There may, as Neil Lennon was at pains to point out on Friday, be no prospect of Celtic selling Odsonne Edouard during the January transfer window with the Parkhead outfit bidding to win a record-equalling ninth consecutive Scottish title and very possibly still involved in Europe.

Next summer, however, will be another matter entirely.

Police Scotland may well be required to kettle all of the club representatives from England and further afield who will be desperate to secure the services of the French striker down London Road to prevent unruly scenes from breaking out.

Lennon, who must take great credit for the huge strides forward that Edouard has made in recent months, last week admitted the hat-trick the player scored for his national under-21 team against Slovakia will increase interest in him. Sure enough, both Arsenal and Manchester United have been linked with the fans’ favourite since then.

It is inconceivable the treble treble winners will be able to hold onto the 21-year-old, who took his tally for the 2019/20 campaign to 11 with a well-taken brace in the 6-0 rout of Ross County on Saturday, if he carries on converting his chances with such regularity for both club and country and avoids serious injury.

After two and half seasons in Scotland it will be time, as Victor Wanyama, Virgil van Dijk and Moussa Dembele all did before him, for Edouard to move on and test himself at a higher level as well as increase his earnings. Offloading Edouard for a hefty profit will be in keeping with his employers’ long-standing business model.

Yet, the fee that Celtic will be able to demand for their prized asset, who cost them a club record £9 million from Paris Saint-Germain last summer, will also skyrocket as his star continues to rise.

How much will it take to land a 6ft 2in forward who is, despite his tender years, comfortable with and capable of leading the line, including against top class continental opposition, by himself, who can create as well as score goals and who has the best years of his career ahead of him? Upwards of £30 million is a conservative estimate.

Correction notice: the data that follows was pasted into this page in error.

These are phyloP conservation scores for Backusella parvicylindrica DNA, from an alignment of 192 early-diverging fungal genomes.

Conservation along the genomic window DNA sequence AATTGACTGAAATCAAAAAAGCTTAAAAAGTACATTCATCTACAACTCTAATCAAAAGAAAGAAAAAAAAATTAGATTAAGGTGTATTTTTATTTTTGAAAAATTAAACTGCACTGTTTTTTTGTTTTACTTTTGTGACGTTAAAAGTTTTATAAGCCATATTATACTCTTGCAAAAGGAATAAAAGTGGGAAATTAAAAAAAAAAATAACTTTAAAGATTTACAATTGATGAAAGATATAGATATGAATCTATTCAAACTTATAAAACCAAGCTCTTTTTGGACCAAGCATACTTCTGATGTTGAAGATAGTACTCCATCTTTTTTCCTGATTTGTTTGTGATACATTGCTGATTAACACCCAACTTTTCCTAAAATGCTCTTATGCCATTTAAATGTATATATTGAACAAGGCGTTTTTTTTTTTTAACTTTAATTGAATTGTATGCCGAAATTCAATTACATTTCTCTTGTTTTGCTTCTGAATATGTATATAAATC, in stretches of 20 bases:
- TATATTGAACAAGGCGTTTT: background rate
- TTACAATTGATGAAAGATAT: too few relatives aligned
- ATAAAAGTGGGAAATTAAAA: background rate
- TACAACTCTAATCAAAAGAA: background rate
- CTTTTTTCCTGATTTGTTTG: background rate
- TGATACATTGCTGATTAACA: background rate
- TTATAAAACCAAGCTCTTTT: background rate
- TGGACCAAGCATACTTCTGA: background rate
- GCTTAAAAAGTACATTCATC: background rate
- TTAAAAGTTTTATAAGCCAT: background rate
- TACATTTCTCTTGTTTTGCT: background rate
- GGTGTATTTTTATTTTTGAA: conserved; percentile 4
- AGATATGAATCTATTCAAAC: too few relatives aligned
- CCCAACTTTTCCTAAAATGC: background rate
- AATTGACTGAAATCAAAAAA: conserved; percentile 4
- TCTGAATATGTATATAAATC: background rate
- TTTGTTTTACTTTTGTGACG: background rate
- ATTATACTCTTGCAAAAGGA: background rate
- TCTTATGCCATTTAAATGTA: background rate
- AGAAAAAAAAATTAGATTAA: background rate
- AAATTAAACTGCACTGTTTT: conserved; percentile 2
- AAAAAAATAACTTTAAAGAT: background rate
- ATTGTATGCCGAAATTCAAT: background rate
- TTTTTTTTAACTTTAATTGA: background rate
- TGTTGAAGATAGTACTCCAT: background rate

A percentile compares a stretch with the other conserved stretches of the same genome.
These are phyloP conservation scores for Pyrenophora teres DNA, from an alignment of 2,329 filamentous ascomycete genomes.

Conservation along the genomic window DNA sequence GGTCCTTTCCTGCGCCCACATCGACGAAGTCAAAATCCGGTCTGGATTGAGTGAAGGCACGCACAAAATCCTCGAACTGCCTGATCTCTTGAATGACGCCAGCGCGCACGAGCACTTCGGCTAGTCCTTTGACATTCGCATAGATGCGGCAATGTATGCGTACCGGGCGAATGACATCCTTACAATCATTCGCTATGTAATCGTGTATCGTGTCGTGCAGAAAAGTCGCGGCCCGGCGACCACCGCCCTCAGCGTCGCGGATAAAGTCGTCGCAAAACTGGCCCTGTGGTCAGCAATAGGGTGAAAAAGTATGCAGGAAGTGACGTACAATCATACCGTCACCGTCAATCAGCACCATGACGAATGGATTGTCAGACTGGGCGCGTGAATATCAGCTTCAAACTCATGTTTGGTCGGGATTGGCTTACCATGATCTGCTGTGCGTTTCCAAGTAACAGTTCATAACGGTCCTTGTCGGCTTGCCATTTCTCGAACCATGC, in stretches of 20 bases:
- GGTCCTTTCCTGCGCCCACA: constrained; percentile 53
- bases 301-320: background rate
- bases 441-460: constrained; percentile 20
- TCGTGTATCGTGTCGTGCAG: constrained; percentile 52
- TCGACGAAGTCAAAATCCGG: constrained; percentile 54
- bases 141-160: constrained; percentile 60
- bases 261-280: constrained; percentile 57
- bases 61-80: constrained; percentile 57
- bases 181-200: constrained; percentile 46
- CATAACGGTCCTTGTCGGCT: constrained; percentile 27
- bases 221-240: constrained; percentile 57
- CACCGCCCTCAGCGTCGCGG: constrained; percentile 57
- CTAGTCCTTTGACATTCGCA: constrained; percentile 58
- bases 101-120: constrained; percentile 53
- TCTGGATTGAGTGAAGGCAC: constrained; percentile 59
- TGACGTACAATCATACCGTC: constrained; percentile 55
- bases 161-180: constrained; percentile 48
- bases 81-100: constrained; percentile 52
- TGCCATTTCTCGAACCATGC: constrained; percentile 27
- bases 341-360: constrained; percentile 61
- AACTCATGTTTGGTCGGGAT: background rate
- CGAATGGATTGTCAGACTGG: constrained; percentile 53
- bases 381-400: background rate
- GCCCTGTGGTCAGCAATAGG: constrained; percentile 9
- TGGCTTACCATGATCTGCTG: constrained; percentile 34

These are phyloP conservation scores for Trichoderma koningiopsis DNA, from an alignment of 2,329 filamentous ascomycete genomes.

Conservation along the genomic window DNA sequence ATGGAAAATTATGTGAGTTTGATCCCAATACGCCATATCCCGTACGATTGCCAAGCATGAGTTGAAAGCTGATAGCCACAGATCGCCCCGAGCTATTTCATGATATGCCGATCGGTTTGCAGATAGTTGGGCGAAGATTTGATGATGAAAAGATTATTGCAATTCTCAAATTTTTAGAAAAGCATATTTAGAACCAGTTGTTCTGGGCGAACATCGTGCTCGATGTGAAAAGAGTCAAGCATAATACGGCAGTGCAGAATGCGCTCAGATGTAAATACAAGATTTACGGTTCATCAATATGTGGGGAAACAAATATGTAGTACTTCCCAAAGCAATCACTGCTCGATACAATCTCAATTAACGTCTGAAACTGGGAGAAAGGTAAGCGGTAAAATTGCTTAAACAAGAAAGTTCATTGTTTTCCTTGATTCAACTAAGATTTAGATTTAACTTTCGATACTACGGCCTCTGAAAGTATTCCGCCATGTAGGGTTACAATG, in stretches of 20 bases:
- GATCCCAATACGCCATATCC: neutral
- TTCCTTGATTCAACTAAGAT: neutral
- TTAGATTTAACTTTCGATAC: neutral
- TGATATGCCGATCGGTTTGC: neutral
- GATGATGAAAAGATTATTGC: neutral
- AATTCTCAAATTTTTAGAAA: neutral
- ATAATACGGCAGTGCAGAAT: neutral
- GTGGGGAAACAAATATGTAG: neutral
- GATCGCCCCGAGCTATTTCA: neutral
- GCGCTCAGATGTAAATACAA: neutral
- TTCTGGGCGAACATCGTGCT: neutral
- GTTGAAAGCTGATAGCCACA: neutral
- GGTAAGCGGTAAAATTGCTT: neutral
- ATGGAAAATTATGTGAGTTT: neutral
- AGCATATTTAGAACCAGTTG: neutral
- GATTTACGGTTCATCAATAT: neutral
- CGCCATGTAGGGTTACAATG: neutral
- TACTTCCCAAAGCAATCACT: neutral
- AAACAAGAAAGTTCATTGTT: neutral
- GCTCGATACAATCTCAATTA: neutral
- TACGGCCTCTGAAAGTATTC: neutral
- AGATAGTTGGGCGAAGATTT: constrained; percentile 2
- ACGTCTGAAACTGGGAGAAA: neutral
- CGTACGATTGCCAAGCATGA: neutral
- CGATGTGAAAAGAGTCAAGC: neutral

If Oliver McBurnie can be bought by Sheffield United for £20 million following his efforts against Rotherham, Gillingham and Hull with Swansea last season then how much is a young man who has netted against Rosenborg, Salzburg, Leipzig, Cluj and, on more than one occasion, Rangers during his time in this country worth? He is a superior footballer, is a better age and has greater potential.

In the past, Celtic were unable to command the sort of sums that clubs down south could due to the low regard that domestic football in Scotland is held in. But the success of Van Dijk, as the sales of Dembele to Lyon for £20 million and Kieran Tierney to Arsenal for £25 million have shown, has changed that.

The supporters who revere the player and belt out “I Wanna Be Edouard” to the tune of the Stone Roses song “I Wanna Be Adored” whenever he hits the back of the net will doubtless be bereft when their hero departs.

But Edouard’s success, along with that of Wanyama, Van Dijk and Dembele, will make finding a replacement a relatively straightforward task. Agents of promising young players will be queuing up to offer their clients to Celtic given how spectacularly other little-known rough diamonds have progressed in the East End in the past.

And another thing

Robert Snodgrass’s decision to make himself unavailable for selection by Scotland during Alex McLeish’s second spell in charge of his country was seen by some as a clear indication there was unhappiness with both the manager and his methods within the national squad.

Snodgrass’s omission from the starting line-up was also considered unforgivable by many of McLeish’s critics. Here was an individual who was featuring regularly and performing well for West Ham in the Premier League in England. How could he possibly be left on the bench or even in the stand?

The midfielder’s return to the fray under Steve Clarke this year was hailed as a huge positive by those supporters and pundits who had been clamouring for his inclusion.

Yet, his subsequent performances, admittedly in difficult Euro 2020 qualifiers against Belgium at home and Russia away, have shown that the 32-year-old had no right to be considered an automatic selection.

The former Leeds United, Norwich City and Hull City man is certainly a fine footballer who brought experience and technical excellence to the Scotland side and also, on occasion, provided a vital cutting edge in attack.

But his ability to track back against opposition teams who dominate possession and play at a high tempo, like Belgium and Russia, was questionable. There were other individuals in the national set-up with far more to offer both out wide and up front just off a lone striker. Latterly, he was a good squad player, a useful weapon to deploy in certain circumstances, but nothing more.

That said, Snodgrass, who this week announced he would be retiring from international football after winning 28 caps and scoring seven goals over a nine year period, was a fine servant for his country.

An outgoing personality who was popular with his team mates, he enjoyed some memorable moments in the dark blue of Scotland, like netting against Croatia twice, bagging a hat-trick against Malta and supplying a late equaliser against Slovenia. He will be remembered fondly by fans for the quality of his play and the joy he gave them.